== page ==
For example, Jaysankar et al. (2018) adopted advanced light management by 3D-simulator incorporating the optimized thickness of each layer to achieve a refraction index matching with IBC Si bottom subcell. As a result, they yielded the efficiency of 23.9% on 4 cm2. Moreover, complex structural design of IBC limited the further utilization of the devices in tandem cells.

TOPCon Cells

Apart from the high efficiency that the PERX group and IBC have attained, complexly localized contact technology would lead to unavoidable carrier crowding at the opening and cause additional costs of Si. TOPCon adopt heavily doped poly-Si layer on a 2–3 nm rear tunnel SiOx layer which could offer field-effect to help electrons achieve tunneling and block off holes avoiding local etching. As a result, this layer could attain the property of carrier selectivity. On the contrary, the tunnel layer and poly-Si layer could also be deposited on the front side of wafer with a rear Al2O3/SiNx passivation layer.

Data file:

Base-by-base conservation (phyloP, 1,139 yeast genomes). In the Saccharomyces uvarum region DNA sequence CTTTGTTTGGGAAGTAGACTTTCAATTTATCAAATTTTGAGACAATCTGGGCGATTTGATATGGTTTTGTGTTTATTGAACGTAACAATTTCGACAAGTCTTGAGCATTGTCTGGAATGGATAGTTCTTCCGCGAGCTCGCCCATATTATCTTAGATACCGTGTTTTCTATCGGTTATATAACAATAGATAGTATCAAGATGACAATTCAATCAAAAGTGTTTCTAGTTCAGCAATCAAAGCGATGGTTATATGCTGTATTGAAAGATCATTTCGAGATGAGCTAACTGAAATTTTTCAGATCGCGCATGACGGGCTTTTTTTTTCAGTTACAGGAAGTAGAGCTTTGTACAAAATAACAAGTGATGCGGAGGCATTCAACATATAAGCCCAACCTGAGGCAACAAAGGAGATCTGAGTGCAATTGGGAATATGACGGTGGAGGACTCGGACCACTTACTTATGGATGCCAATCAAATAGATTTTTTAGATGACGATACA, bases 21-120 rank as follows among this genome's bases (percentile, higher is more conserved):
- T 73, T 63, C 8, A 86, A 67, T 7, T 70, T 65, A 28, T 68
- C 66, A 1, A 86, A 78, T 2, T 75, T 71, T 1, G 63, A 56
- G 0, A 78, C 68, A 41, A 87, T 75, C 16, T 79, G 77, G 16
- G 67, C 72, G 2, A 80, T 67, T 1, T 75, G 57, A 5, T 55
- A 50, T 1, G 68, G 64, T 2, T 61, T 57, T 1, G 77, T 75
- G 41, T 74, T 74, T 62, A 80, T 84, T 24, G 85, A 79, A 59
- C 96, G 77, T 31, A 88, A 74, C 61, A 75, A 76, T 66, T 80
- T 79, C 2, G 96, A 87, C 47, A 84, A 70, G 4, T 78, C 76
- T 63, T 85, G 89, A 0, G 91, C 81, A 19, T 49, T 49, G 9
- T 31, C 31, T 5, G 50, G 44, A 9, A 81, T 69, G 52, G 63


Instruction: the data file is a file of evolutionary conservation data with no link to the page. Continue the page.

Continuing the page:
In 2015, Eisenlohr et al. constructed 2T tandem cells with TOPCon Si bottom subcell and PVSK top subcell adding diffractive structures of rear side hexagonal sphere gratings to enhance the light path length in the near infrared region in order to increase the absorption in Figure 12A (Eisenlohr et al., 2015). Based on this optical device, they estimated the efficiency could reach up to 22.4%. Nevertheless, damage would be caused with the following deposition process for TOPCon Si with a front side tunnel layer. Yoon et al. (2020) sputtered high transparency and low resistivity ITO recombination layer in PVSK/Si tandem cells demonstrating an approach to cure damage by annealing at 250°C in air as shown in Figure 12B. In contrast, Luderer et al. (2019) presented p+/n+ poly-Si as tunneling junction enabling low contact resistance and high VOC.